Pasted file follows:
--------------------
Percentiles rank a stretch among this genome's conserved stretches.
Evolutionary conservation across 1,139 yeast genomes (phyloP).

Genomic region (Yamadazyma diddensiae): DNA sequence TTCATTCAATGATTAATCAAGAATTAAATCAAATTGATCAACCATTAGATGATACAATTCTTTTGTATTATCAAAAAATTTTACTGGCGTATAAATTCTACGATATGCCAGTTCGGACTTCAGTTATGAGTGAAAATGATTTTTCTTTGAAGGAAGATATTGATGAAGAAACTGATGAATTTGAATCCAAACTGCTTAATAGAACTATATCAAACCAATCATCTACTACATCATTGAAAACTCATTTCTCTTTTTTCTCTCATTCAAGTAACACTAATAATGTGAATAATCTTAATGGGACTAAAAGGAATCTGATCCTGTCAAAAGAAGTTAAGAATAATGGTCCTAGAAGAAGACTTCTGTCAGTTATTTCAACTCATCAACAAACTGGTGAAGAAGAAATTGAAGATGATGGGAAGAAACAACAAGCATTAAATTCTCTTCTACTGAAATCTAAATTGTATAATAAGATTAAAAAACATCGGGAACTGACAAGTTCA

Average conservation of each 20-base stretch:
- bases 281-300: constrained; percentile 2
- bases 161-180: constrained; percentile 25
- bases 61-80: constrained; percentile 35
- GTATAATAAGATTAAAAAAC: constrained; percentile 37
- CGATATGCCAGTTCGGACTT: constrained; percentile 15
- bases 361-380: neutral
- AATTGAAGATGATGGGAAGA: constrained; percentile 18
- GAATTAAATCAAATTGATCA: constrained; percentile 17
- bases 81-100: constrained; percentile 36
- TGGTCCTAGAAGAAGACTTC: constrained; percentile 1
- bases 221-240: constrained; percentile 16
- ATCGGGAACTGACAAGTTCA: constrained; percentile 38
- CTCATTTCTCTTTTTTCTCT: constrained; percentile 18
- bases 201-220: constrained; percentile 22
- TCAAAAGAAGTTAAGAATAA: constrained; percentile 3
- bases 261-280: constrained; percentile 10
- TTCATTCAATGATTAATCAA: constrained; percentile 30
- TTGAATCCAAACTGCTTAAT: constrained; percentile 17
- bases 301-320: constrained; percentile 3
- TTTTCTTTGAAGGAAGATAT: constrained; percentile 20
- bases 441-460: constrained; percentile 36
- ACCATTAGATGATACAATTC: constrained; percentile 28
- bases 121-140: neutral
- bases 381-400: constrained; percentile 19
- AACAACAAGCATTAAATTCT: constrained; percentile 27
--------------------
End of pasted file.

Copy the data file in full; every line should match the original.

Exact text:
Percentiles rank a stretch among this genome's conserved stretches.
Evolutionary conservation across 1,139 yeast genomes (phyloP).

Genomic region (Yamadazyma diddensiae): DNA sequence TTCATTCAATGATTAATCAAGAATTAAATCAAATTGATCAACCATTAGATGATACAATTCTTTTGTATTATCAAAAAATTTTACTGGCGTATAAATTCTACGATATGCCAGTTCGGACTTCAGTTATGAGTGAAAATGATTTTTCTTTGAAGGAAGATATTGATGAAGAAACTGATGAATTTGAATCCAAACTGCTTAATAGAACTATATCAAACCAATCATCTACTACATCATTGAAAACTCATTTCTCTTTTTTCTCTCATTCAAGTAACACTAATAATGTGAATAATCTTAATGGGACTAAAAGGAATCTGATCCTGTCAAAAGAAGTTAAGAATAATGGTCCTAGAAGAAGACTTCTGTCAGTTATTTCAACTCATCAACAAACTGGTGAAGAAGAAATTGAAGATGATGGGAAGAAACAACAAGCATTAAATTCTCTTCTACTGAAATCTAAATTGTATAATAAGATTAAAAAACATCGGGAACTGACAAGTTCA

Average conservation of each 20-base stretch:
- bases 281-300: constrained; percentile 2
- bases 161-180: constrained; percentile 25
- bases 61-80: constrained; percentile 35
- GTATAATAAGATTAAAAAAC: constrained; percentile 37
- CGATATGCCAGTTCGGACTT: constrained; percentile 15
- bases 361-380: neutral
- AATTGAAGATGATGGGAAGA: constrained; percentile 18
- GAATTAAATCAAATTGATCA: constrained; percentile 17
- bases 81-100: constrained; percentile 36
- TGGTCCTAGAAGAAGACTTC: constrained; percentile 1
- bases 221-240: constrained; percentile 16
- ATCGGGAACTGACAAGTTCA: constrained; percentile 38
- CTCATTTCTCTTTTTTCTCT: constrained; percentile 18
- bases 201-220: constrained; percentile 22
- TCAAAAGAAGTTAAGAATAA: constrained; percentile 3
- bases 261-280: constrained; percentile 10
- TTCATTCAATGATTAATCAA: constrained; percentile 30
- TTGAATCCAAACTGCTTAAT: constrained; percentile 17
- bases 301-320: constrained; percentile 3
- TTTTCTTTGAAGGAAGATAT: constrained; percentile 20
- bases 441-460: constrained; percentile 36
- ACCATTAGATGATACAATTC: constrained; percentile 28
- bases 121-140: neutral
- bases 381-400: constrained; percentile 19
- AACAACAAGCATTAAATTCT: constrained; percentile 27